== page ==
The Fine-Grained Complexity of Andersen's Pointer Analysis

by   Andreas Pavlogiannis, et al.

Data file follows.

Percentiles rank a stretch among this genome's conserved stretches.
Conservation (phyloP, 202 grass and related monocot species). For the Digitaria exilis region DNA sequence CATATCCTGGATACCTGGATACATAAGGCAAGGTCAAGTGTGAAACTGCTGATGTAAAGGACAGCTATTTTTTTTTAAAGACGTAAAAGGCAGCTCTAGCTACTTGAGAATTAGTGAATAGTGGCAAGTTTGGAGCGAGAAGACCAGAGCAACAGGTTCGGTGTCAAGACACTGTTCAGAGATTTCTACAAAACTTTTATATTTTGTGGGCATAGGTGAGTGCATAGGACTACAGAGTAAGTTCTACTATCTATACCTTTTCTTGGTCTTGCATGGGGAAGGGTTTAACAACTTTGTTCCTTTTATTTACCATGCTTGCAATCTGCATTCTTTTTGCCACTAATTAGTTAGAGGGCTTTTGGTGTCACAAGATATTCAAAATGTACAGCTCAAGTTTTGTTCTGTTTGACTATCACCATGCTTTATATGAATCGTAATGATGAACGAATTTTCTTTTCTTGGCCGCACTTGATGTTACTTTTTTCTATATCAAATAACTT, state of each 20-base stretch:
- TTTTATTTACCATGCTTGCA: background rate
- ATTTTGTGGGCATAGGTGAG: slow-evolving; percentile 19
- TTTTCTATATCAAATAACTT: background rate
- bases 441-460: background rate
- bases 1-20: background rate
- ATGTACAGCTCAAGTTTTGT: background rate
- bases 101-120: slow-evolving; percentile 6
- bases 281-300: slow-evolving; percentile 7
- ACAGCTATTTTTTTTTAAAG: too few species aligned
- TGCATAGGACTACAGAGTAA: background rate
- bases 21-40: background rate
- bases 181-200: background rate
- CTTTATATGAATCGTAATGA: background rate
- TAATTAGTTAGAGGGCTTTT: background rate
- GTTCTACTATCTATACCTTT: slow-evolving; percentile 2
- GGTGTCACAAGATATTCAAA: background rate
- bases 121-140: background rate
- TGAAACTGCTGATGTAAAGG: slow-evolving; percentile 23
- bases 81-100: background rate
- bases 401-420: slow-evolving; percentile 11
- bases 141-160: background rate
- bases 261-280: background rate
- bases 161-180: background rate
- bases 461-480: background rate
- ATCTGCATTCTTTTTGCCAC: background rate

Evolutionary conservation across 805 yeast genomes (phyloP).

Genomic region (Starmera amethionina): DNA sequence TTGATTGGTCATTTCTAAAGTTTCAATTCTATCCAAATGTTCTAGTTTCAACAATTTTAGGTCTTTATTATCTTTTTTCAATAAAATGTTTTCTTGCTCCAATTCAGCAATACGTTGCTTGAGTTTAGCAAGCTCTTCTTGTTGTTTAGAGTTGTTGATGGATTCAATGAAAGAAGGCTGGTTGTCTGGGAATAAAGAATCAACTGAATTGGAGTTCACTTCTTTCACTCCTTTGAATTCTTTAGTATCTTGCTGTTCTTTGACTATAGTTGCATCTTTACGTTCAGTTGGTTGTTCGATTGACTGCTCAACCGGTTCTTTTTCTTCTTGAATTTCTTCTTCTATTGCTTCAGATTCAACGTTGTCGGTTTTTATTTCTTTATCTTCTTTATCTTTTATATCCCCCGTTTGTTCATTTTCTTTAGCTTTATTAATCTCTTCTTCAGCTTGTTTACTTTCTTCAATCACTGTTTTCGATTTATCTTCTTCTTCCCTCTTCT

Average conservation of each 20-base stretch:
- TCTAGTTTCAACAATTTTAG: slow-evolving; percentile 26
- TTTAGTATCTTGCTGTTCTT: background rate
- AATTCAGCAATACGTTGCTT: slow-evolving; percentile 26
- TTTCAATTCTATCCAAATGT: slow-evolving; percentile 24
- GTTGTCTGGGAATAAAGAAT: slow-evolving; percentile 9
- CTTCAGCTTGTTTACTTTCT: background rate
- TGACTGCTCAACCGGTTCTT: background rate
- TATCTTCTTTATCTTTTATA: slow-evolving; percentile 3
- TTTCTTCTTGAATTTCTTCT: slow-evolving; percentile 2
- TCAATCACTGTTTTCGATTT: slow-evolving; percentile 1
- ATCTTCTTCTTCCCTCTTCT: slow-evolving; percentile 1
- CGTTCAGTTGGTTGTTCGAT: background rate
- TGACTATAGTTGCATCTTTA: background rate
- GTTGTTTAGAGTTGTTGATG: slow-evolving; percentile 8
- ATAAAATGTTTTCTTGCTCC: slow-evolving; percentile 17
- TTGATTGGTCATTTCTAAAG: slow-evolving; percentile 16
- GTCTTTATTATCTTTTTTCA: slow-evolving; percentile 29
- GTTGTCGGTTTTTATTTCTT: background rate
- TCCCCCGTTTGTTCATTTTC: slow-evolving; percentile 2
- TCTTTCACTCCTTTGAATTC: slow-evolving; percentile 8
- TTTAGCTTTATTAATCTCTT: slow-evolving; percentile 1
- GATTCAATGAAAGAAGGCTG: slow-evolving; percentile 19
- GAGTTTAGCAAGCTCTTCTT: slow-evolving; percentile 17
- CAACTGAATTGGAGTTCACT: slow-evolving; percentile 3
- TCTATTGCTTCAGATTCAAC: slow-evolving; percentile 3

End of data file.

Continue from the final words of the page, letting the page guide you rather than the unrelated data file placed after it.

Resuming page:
Pointer analysis is one of the fundamental problems in static program analysis. Given a set of pointers, the task is to produce a useful over-approximation of the memory locations that each pointer may point-to at runtime. The most common formulation is Andersen's Pointer Analysis (APA), defined as an inclusion-based set of m pointer constraints over a set of n pointers. Existing algorithms solve APA in O(n^2· m) time, while it has been conjectured that the problem has no truly sub-cubic algorithm, with a proof so far having remained elusive. It is also well-known that APA can be solved in O(n^2) time under certain sparsity conditions that hold naturally in some settings. Besides these simple bounds, the complexity of the problem has remained poorly understood. In this work we draw a rich fine-grained complexity landscape of APA, and present upper and lower bounds. First, we establish an O(n^3) upper-bound for general APA, improving over O(n^2· m) as n=O(m). Second, we show that sparse instances can be solved in O(n^3/2) time, improving the current O(n^2) bound. Third, we show that even on-demand APA ("may a specific pointer a point to a specific location b?") has an Ω(n^3) (combinatorial) lower bound under standard complexity-theoretic hypotheses. This formally establishes the long-conjectured "cubic bottleneck" of APA, and shows that our O(n^3)-time algorithm is optimal. Fourth, we show that under mild restrictions, APA is solvable in Õ(n^ω) time, where ω<2.373 is the matrix-multiplication coefficient. It is believed that ω=2+o(1), in which case this bound becomes quadratic. Fifth, we show that even under such restrictions, even the on-demand problem has an Ω(n^2) lower bound under standard complexity-theoretic hypotheses, and hence our algorithm is optimal when ω=2+o(1).


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